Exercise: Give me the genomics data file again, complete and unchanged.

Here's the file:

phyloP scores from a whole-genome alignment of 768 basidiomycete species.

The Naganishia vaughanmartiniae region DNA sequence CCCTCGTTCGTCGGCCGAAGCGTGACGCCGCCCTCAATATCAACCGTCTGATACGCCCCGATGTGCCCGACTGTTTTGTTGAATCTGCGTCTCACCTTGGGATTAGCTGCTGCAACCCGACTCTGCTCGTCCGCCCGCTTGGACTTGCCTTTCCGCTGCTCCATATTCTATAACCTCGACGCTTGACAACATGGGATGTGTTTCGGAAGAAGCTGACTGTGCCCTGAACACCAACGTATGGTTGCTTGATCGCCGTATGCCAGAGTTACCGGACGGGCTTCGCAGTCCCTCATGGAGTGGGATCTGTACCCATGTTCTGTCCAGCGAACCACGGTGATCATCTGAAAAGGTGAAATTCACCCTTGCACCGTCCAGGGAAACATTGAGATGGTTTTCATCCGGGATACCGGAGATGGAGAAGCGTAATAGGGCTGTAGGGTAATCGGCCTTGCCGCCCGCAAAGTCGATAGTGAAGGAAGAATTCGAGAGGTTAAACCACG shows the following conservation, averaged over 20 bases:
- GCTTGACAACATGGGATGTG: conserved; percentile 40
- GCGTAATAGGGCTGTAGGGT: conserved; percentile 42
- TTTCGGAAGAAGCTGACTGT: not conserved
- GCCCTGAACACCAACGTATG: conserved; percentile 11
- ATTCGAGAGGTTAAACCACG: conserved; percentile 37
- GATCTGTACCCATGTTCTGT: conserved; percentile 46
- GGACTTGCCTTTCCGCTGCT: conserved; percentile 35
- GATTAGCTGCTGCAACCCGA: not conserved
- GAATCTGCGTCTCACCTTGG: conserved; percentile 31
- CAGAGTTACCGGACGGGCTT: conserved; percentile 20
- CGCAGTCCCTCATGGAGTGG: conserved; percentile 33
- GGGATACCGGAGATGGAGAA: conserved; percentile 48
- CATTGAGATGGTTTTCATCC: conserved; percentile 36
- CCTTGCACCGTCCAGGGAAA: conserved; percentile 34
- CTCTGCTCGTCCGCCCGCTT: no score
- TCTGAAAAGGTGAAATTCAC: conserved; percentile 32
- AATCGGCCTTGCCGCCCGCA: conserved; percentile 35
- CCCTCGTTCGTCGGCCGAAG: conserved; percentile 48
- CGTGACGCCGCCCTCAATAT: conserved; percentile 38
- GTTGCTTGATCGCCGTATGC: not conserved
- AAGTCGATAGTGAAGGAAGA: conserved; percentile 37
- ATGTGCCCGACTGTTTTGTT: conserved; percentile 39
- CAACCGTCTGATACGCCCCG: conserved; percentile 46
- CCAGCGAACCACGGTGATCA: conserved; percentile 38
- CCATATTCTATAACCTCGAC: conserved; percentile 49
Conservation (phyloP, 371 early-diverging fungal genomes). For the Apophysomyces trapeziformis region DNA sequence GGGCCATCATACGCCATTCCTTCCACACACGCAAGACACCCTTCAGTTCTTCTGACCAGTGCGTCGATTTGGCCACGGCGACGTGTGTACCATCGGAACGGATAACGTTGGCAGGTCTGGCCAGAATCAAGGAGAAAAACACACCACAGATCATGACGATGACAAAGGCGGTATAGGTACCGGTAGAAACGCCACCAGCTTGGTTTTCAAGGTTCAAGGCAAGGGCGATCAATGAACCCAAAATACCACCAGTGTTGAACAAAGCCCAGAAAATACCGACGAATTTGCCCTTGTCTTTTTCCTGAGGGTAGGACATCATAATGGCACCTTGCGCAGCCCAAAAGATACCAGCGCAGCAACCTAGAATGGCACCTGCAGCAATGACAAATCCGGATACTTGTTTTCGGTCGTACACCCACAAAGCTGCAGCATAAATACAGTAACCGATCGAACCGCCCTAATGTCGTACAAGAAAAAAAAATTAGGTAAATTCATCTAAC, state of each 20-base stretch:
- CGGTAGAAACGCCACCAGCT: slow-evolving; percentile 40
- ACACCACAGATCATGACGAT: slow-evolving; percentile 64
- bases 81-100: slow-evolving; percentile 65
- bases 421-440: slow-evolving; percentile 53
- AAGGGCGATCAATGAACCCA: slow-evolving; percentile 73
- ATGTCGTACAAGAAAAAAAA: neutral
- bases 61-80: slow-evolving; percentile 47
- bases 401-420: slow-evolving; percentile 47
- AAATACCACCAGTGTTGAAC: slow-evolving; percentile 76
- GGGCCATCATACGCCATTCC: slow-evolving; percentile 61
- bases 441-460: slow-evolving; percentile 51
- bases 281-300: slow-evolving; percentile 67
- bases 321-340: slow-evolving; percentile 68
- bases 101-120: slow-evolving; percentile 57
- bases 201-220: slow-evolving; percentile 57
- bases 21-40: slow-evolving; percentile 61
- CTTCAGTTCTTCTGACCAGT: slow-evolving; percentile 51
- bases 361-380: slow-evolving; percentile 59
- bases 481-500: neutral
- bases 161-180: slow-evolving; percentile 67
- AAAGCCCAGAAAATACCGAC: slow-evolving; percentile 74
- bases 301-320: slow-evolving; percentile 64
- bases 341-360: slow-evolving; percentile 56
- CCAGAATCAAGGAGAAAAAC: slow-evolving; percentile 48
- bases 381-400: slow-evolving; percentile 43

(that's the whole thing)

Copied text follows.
phyloP scores from a whole-genome alignment of 768 basidiomycete species.

The Naganishia vaughanmartiniae region DNA sequence CCCTCGTTCGTCGGCCGAAGCGTGACGCCGCCCTCAATATCAACCGTCTGATACGCCCCGATGTGCCCGACTGTTTTGTTGAATCTGCGTCTCACCTTGGGATTAGCTGCTGCAACCCGACTCTGCTCGTCCGCCCGCTTGGACTTGCCTTTCCGCTGCTCCATATTCTATAACCTCGACGCTTGACAACATGGGATGTGTTTCGGAAGAAGCTGACTGTGCCCTGAACACCAACGTATGGTTGCTTGATCGCCGTATGCCAGAGTTACCGGACGGGCTTCGCAGTCCCTCATGGAGTGGGATCTGTACCCATGTTCTGTCCAGCGAACCACGGTGATCATCTGAAAAGGTGAAATTCACCCTTGCACCGTCCAGGGAAACATTGAGATGGTTTTCATCCGGGATACCGGAGATGGAGAAGCGTAATAGGGCTGTAGGGTAATCGGCCTTGCCGCCCGCAAAGTCGATAGTGAAGGAAGAATTCGAGAGGTTAAACCACG shows the following conservation, averaged over 20 bases:
- GCTTGACAACATGGGATGTG: conserved; percentile 40
- GCGTAATAGGGCTGTAGGGT: conserved; percentile 42
- TTTCGGAAGAAGCTGACTGT: not conserved
- GCCCTGAACACCAACGTATG: conserved; percentile 11
- ATTCGAGAGGTTAAACCACG: conserved; percentile 37
- GATCTGTACCCATGTTCTGT: conserved; percentile 46
- GGACTTGCCTTTCCGCTGCT: conserved; percentile 35
- GATTAGCTGCTGCAACCCGA: not conserved
- GAATCTGCGTCTCACCTTGG: conserved; percentile 31
- CAGAGTTACCGGACGGGCTT: conserved; percentile 20
- CGCAGTCCCTCATGGAGTGG: conserved; percentile 33
- GGGATACCGGAGATGGAGAA: conserved; percentile 48
- CATTGAGATGGTTTTCATCC: conserved; percentile 36
- CCTTGCACCGTCCAGGGAAA: conserved; percentile 34
- CTCTGCTCGTCCGCCCGCTT: no score
- TCTGAAAAGGTGAAATTCAC: conserved; percentile 32
- AATCGGCCTTGCCGCCCGCA: conserved; percentile 35
- CCCTCGTTCGTCGGCCGAAG: conserved; percentile 48
- CGTGACGCCGCCCTCAATAT: conserved; percentile 38
- GTTGCTTGATCGCCGTATGC: not conserved
- AAGTCGATAGTGAAGGAAGA: conserved; percentile 37
- ATGTGCCCGACTGTTTTGTT: conserved; percentile 39
- CAACCGTCTGATACGCCCCG: conserved; percentile 46
- CCAGCGAACCACGGTGATCA: conserved; percentile 38
- CCATATTCTATAACCTCGAC: conserved; percentile 49
Conservation (phyloP, 371 early-diverging fungal genomes). For the Apophysomyces trapeziformis region DNA sequence GGGCCATCATACGCCATTCCTTCCACACACGCAAGACACCCTTCAGTTCTTCTGACCAGTGCGTCGATTTGGCCACGGCGACGTGTGTACCATCGGAACGGATAACGTTGGCAGGTCTGGCCAGAATCAAGGAGAAAAACACACCACAGATCATGACGATGACAAAGGCGGTATAGGTACCGGTAGAAACGCCACCAGCTTGGTTTTCAAGGTTCAAGGCAAGGGCGATCAATGAACCCAAAATACCACCAGTGTTGAACAAAGCCCAGAAAATACCGACGAATTTGCCCTTGTCTTTTTCCTGAGGGTAGGACATCATAATGGCACCTTGCGCAGCCCAAAAGATACCAGCGCAGCAACCTAGAATGGCACCTGCAGCAATGACAAATCCGGATACTTGTTTTCGGTCGTACACCCACAAAGCTGCAGCATAAATACAGTAACCGATCGAACCGCCCTAATGTCGTACAAGAAAAAAAAATTAGGTAAATTCATCTAAC, state of each 20-base stretch:
- CGGTAGAAACGCCACCAGCT: slow-evolving; percentile 40
- ACACCACAGATCATGACGAT: slow-evolving; percentile 64
- bases 81-100: slow-evolving; percentile 65
- bases 421-440: slow-evolving; percentile 53
- AAGGGCGATCAATGAACCCA: slow-evolving; percentile 73
- ATGTCGTACAAGAAAAAAAA: neutral
- bases 61-80: slow-evolving; percentile 47
- bases 401-420: slow-evolving; percentile 47
- AAATACCACCAGTGTTGAAC: slow-evolving; percentile 76
- GGGCCATCATACGCCATTCC: slow-evolving; percentile 61
- bases 441-460: slow-evolving; percentile 51
- bases 281-300: slow-evolving; percentile 67
- bases 321-340: slow-evolving; percentile 68
- bases 101-120: slow-evolving; percentile 57
- bases 201-220: slow-evolving; percentile 57
- bases 21-40: slow-evolving; percentile 61
- CTTCAGTTCTTCTGACCAGT: slow-evolving; percentile 51
- bases 361-380: slow-evolving; percentile 59
- bases 481-500: neutral
- bases 161-180: slow-evolving; percentile 67
- AAAGCCCAGAAAATACCGAC: slow-evolving; percentile 74
- bases 301-320: slow-evolving; percentile 64
- bases 341-360: slow-evolving; percentile 56
- CCAGAATCAAGGAGAAAAAC: slow-evolving; percentile 48
- bases 381-400: slow-evolving; percentile 43